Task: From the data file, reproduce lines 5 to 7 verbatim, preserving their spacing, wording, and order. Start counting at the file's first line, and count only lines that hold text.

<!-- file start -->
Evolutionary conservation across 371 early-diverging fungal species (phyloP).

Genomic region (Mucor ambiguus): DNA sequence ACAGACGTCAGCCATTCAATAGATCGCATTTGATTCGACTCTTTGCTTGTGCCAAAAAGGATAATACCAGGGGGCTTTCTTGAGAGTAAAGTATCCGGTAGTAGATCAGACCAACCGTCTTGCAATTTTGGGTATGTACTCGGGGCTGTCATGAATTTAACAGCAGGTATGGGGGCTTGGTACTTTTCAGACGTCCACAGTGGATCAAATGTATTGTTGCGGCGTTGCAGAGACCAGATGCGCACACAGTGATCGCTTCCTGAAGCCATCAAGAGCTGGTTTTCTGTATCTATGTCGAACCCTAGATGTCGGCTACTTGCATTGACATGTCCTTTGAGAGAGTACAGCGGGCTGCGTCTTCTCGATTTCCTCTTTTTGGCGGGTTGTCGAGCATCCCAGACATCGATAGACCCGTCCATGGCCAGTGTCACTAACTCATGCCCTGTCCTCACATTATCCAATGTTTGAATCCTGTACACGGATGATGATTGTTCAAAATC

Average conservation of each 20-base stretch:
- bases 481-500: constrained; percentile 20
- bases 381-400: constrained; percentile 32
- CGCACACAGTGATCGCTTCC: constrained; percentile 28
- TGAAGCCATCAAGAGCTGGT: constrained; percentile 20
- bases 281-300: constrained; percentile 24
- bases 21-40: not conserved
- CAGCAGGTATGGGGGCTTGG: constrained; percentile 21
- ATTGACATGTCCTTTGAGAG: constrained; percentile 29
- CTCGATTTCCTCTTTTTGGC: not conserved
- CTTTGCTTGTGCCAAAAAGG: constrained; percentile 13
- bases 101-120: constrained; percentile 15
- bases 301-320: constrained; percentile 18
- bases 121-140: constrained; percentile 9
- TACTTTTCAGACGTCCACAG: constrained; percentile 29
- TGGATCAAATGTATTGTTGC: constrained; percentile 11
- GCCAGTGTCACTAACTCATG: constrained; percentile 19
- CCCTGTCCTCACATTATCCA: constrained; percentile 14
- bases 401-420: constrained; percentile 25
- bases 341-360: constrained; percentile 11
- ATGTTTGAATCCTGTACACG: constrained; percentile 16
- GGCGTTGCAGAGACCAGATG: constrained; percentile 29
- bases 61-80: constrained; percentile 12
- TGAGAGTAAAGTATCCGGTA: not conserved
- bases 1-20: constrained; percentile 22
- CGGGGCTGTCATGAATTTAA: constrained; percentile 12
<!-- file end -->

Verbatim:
- bases 381-400: constrained; percentile 32
- CGCACACAGTGATCGCTTCC: constrained; percentile 28
- TGAAGCCATCAAGAGCTGGT: constrained; percentile 20